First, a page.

The contrasting short-term effects of COVID-19 on dental care practices in the United States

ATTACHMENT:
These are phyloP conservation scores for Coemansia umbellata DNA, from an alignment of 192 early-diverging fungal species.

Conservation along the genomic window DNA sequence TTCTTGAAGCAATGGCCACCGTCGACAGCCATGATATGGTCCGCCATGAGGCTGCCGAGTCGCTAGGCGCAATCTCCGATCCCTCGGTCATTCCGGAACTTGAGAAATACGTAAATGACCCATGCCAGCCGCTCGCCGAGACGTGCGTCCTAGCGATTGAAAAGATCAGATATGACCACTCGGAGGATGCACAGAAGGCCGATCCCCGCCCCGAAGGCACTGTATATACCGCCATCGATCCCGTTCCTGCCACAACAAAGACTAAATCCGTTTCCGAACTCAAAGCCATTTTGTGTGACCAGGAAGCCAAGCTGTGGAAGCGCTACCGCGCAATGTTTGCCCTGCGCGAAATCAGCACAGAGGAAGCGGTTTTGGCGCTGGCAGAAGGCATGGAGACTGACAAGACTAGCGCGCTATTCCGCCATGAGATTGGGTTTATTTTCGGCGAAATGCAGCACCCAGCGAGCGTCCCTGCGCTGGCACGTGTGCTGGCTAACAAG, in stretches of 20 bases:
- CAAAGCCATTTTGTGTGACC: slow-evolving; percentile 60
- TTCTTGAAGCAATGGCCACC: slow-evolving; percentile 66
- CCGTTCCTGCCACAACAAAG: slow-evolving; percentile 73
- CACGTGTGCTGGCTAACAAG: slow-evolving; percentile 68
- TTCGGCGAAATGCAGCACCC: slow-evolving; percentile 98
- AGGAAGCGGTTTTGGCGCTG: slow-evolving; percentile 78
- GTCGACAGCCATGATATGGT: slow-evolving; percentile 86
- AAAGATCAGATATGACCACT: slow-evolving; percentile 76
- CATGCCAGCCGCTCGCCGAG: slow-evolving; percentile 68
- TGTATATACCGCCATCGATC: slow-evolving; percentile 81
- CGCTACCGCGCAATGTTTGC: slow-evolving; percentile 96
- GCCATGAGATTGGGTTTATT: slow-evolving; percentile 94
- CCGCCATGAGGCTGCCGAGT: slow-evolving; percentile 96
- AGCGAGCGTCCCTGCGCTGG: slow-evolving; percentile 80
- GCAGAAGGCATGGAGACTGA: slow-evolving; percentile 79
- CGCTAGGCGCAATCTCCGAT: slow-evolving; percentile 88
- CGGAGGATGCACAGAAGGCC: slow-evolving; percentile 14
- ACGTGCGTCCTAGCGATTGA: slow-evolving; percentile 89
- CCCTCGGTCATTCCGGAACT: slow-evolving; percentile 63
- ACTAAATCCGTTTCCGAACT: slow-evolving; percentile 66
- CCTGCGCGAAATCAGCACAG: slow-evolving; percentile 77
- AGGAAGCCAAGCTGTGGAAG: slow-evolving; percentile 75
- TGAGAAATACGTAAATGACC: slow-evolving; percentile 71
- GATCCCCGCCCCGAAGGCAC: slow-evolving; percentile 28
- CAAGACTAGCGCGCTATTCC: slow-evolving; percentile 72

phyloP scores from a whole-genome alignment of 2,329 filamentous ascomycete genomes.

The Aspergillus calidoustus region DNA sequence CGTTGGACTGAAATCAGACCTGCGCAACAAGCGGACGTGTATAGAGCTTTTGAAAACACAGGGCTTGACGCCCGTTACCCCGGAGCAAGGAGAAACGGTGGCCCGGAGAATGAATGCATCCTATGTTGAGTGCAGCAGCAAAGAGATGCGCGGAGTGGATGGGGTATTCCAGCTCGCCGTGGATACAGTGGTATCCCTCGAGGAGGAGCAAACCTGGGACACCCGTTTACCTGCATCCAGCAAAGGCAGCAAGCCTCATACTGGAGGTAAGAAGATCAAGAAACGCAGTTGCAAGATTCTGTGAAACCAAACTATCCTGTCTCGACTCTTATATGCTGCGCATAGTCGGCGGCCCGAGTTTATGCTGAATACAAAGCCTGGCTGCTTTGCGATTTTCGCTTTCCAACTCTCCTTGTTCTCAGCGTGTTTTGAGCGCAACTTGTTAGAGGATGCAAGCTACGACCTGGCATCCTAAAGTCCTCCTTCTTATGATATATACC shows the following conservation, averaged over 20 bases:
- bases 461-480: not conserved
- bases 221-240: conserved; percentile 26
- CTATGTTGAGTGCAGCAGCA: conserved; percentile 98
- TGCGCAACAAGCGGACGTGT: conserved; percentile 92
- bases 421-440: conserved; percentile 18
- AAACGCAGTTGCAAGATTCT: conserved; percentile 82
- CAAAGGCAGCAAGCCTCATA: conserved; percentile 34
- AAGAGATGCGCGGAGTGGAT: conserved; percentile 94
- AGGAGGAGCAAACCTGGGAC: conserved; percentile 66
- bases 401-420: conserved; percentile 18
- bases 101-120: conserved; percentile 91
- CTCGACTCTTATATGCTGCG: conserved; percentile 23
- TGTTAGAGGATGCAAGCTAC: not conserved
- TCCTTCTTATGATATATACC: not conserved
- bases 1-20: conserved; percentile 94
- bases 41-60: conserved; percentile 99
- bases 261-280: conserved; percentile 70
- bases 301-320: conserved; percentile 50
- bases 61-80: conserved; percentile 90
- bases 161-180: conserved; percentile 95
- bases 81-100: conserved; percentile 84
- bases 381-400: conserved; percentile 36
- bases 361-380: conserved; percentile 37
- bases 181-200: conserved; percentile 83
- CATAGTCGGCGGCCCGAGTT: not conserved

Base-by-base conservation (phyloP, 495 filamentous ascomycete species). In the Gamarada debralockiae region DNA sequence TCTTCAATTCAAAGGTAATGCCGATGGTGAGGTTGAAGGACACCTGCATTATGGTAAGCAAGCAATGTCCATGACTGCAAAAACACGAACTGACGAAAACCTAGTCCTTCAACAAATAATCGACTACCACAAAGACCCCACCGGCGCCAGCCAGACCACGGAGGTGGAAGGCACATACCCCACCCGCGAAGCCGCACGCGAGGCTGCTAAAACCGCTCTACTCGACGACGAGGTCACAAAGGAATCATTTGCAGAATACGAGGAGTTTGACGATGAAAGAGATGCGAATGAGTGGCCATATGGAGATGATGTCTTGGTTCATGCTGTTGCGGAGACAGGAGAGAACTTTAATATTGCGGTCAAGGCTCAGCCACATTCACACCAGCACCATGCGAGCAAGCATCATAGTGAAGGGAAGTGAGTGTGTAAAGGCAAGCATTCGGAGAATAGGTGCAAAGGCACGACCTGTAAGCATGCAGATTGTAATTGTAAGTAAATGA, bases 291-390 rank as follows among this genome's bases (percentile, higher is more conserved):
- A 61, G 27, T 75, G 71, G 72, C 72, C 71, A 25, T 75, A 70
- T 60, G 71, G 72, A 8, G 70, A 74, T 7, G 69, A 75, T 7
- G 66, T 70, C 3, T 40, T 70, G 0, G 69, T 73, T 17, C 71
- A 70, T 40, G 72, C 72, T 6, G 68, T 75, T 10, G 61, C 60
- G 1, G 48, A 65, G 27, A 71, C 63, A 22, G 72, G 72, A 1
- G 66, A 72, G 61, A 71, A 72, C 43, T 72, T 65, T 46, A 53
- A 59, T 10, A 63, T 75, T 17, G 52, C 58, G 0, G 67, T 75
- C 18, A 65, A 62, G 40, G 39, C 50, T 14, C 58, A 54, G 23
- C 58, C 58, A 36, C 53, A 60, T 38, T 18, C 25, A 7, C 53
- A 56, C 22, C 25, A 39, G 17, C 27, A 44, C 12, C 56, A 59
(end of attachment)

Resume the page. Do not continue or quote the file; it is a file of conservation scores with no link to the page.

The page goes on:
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Objectives: The study utilized a cross-sectional survey to determine the short-term effects of the COVID-19 pandemic on dental care practices. The authors hypothesized that the effects of the pandemic would indicate differences based on the ethnicity of the participating dentist. Materials and Methods: The survey was available online between June 1, 2020 and July 10, 2020, a period when many dental offices remained closed, and for the most part, unable to provide non-emergency dental care. The link to the survey was made available to dentists through outreach to several national dental organizations. Descriptive statistics summarized the characteristics of the entire sample and Fisher's exact test was used to examine respondents' answers stratified by ethnicity using frequencies and percentages. Results: All ethnic groups reported decreased revenue and African American dentists were the least likely to report a decrease in revenue compared to White and Other ethnic groups (84.2%, 87.2% and 92.9%). African American dentists were the most likely to report willingness to contribute to a task force to address the new challenges resulting from COVID-19 when compared to White and Other ethnic groups (46.4%, 18.8%, and 29.6%, respectively). African American dentists were more likely to indicate a need for a stronger connection to academic programs as compared to White or Other dentists in order to address current and future challenges (12.3%, 0.0%, and 9.1%). Conclusion: The COVID-19 pandemic has affected dental practices differently, highlighting racial disparities, and strategies that factor in the race or ethnicity of the dentist and the communities in which they practice need to be considered to ensure that underserved communities receive needed resources.

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